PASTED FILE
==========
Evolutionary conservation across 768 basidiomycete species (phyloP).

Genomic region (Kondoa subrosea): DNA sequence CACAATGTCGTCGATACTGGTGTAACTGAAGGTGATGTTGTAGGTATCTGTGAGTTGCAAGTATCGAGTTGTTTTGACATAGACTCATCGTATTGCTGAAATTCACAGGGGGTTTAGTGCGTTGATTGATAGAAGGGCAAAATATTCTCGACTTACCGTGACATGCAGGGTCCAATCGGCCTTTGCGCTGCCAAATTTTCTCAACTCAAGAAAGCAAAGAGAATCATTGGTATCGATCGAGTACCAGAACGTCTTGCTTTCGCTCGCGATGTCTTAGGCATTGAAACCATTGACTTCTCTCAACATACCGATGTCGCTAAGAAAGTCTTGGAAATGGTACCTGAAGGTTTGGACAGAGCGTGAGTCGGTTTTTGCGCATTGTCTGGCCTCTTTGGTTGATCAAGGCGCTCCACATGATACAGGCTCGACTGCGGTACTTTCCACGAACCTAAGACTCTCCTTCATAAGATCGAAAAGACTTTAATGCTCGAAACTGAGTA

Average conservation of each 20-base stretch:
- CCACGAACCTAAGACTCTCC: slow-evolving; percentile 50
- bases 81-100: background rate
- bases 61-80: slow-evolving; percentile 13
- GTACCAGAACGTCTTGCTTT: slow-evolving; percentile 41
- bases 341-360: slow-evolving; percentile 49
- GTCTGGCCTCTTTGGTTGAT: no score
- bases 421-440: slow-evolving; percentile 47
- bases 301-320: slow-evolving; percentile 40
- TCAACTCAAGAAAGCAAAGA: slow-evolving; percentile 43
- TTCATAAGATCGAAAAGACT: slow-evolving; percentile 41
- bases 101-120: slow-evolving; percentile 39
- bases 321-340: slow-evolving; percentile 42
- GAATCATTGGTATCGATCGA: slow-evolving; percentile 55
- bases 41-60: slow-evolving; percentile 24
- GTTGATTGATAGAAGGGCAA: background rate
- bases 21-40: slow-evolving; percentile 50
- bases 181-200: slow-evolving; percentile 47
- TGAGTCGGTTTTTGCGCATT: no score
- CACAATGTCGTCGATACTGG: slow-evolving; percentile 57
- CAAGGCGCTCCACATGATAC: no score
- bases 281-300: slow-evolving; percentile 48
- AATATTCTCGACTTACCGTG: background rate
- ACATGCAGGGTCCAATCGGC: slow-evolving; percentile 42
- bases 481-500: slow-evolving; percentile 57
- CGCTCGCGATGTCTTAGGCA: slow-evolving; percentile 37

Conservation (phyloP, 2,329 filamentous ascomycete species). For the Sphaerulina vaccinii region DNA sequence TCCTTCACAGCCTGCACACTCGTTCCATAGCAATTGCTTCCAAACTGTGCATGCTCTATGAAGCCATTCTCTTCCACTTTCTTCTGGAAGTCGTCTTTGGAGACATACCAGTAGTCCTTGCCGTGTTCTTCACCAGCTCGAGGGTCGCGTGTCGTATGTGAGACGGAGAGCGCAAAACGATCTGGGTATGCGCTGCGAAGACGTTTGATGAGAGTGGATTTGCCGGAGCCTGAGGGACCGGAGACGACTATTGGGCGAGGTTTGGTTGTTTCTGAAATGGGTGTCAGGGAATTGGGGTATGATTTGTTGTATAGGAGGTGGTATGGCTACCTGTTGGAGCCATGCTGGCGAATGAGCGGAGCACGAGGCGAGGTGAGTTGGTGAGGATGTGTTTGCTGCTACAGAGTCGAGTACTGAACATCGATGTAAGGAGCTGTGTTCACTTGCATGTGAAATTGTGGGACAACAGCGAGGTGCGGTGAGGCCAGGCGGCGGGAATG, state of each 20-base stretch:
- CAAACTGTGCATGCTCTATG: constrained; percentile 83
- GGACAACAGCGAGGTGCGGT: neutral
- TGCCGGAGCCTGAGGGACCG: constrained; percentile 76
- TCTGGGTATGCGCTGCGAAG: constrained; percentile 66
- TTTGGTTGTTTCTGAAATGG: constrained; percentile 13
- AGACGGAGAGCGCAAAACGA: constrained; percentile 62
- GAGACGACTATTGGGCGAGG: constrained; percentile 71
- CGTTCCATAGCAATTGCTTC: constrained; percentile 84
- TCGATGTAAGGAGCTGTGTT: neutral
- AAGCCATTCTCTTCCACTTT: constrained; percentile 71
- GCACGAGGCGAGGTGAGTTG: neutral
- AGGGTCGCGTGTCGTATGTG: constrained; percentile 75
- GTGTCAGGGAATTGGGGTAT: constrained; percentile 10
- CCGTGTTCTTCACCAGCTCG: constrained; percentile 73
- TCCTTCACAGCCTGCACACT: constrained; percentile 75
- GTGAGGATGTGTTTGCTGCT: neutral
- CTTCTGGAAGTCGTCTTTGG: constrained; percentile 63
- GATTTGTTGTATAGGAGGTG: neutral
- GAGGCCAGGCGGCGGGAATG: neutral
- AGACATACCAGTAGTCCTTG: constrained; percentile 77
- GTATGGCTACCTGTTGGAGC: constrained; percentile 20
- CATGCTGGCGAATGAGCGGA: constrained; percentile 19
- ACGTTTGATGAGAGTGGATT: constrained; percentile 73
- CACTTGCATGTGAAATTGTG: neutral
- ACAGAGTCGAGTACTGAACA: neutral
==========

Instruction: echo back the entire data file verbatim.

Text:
Evolutionary conservation across 768 basidiomycete species (phyloP).

Genomic region (Kondoa subrosea): DNA sequence CACAATGTCGTCGATACTGGTGTAACTGAAGGTGATGTTGTAGGTATCTGTGAGTTGCAAGTATCGAGTTGTTTTGACATAGACTCATCGTATTGCTGAAATTCACAGGGGGTTTAGTGCGTTGATTGATAGAAGGGCAAAATATTCTCGACTTACCGTGACATGCAGGGTCCAATCGGCCTTTGCGCTGCCAAATTTTCTCAACTCAAGAAAGCAAAGAGAATCATTGGTATCGATCGAGTACCAGAACGTCTTGCTTTCGCTCGCGATGTCTTAGGCATTGAAACCATTGACTTCTCTCAACATACCGATGTCGCTAAGAAAGTCTTGGAAATGGTACCTGAAGGTTTGGACAGAGCGTGAGTCGGTTTTTGCGCATTGTCTGGCCTCTTTGGTTGATCAAGGCGCTCCACATGATACAGGCTCGACTGCGGTACTTTCCACGAACCTAAGACTCTCCTTCATAAGATCGAAAAGACTTTAATGCTCGAAACTGAGTA

Average conservation of each 20-base stretch:
- CCACGAACCTAAGACTCTCC: slow-evolving; percentile 50
- bases 81-100: background rate
- bases 61-80: slow-evolving; percentile 13
- GTACCAGAACGTCTTGCTTT: slow-evolving; percentile 41
- bases 341-360: slow-evolving; percentile 49
- GTCTGGCCTCTTTGGTTGAT: no score
- bases 421-440: slow-evolving; percentile 47
- bases 301-320: slow-evolving; percentile 40
- TCAACTCAAGAAAGCAAAGA: slow-evolving; percentile 43
- TTCATAAGATCGAAAAGACT: slow-evolving; percentile 41
- bases 101-120: slow-evolving; percentile 39
- bases 321-340: slow-evolving; percentile 42
- GAATCATTGGTATCGATCGA: slow-evolving; percentile 55
- bases 41-60: slow-evolving; percentile 24
- GTTGATTGATAGAAGGGCAA: background rate
- bases 21-40: slow-evolving; percentile 50
- bases 181-200: slow-evolving; percentile 47
- TGAGTCGGTTTTTGCGCATT: no score
- CACAATGTCGTCGATACTGG: slow-evolving; percentile 57
- CAAGGCGCTCCACATGATAC: no score
- bases 281-300: slow-evolving; percentile 48
- AATATTCTCGACTTACCGTG: background rate
- ACATGCAGGGTCCAATCGGC: slow-evolving; percentile 42
- bases 481-500: slow-evolving; percentile 57
- CGCTCGCGATGTCTTAGGCA: slow-evolving; percentile 37

Conservation (phyloP, 2,329 filamentous ascomycete species). For the Sphaerulina vaccinii region DNA sequence TCCTTCACAGCCTGCACACTCGTTCCATAGCAATTGCTTCCAAACTGTGCATGCTCTATGAAGCCATTCTCTTCCACTTTCTTCTGGAAGTCGTCTTTGGAGACATACCAGTAGTCCTTGCCGTGTTCTTCACCAGCTCGAGGGTCGCGTGTCGTATGTGAGACGGAGAGCGCAAAACGATCTGGGTATGCGCTGCGAAGACGTTTGATGAGAGTGGATTTGCCGGAGCCTGAGGGACCGGAGACGACTATTGGGCGAGGTTTGGTTGTTTCTGAAATGGGTGTCAGGGAATTGGGGTATGATTTGTTGTATAGGAGGTGGTATGGCTACCTGTTGGAGCCATGCTGGCGAATGAGCGGAGCACGAGGCGAGGTGAGTTGGTGAGGATGTGTTTGCTGCTACAGAGTCGAGTACTGAACATCGATGTAAGGAGCTGTGTTCACTTGCATGTGAAATTGTGGGACAACAGCGAGGTGCGGTGAGGCCAGGCGGCGGGAATG, state of each 20-base stretch:
- CAAACTGTGCATGCTCTATG: constrained; percentile 83
- GGACAACAGCGAGGTGCGGT: neutral
- TGCCGGAGCCTGAGGGACCG: constrained; percentile 76
- TCTGGGTATGCGCTGCGAAG: constrained; percentile 66
- TTTGGTTGTTTCTGAAATGG: constrained; percentile 13
- AGACGGAGAGCGCAAAACGA: constrained; percentile 62
- GAGACGACTATTGGGCGAGG: constrained; percentile 71
- CGTTCCATAGCAATTGCTTC: constrained; percentile 84
- TCGATGTAAGGAGCTGTGTT: neutral
- AAGCCATTCTCTTCCACTTT: constrained; percentile 71
- GCACGAGGCGAGGTGAGTTG: neutral
- AGGGTCGCGTGTCGTATGTG: constrained; percentile 75
- GTGTCAGGGAATTGGGGTAT: constrained; percentile 10
- CCGTGTTCTTCACCAGCTCG: constrained; percentile 73
- TCCTTCACAGCCTGCACACT: constrained; percentile 75
- GTGAGGATGTGTTTGCTGCT: neutral
- CTTCTGGAAGTCGTCTTTGG: constrained; percentile 63
- GATTTGTTGTATAGGAGGTG: neutral
- GAGGCCAGGCGGCGGGAATG: neutral
- AGACATACCAGTAGTCCTTG: constrained; percentile 77
- GTATGGCTACCTGTTGGAGC: constrained; percentile 20
- CATGCTGGCGAATGAGCGGA: constrained; percentile 19
- ACGTTTGATGAGAGTGGATT: constrained; percentile 73
- CACTTGCATGTGAAATTGTG: neutral
- ACAGAGTCGAGTACTGAACA: neutral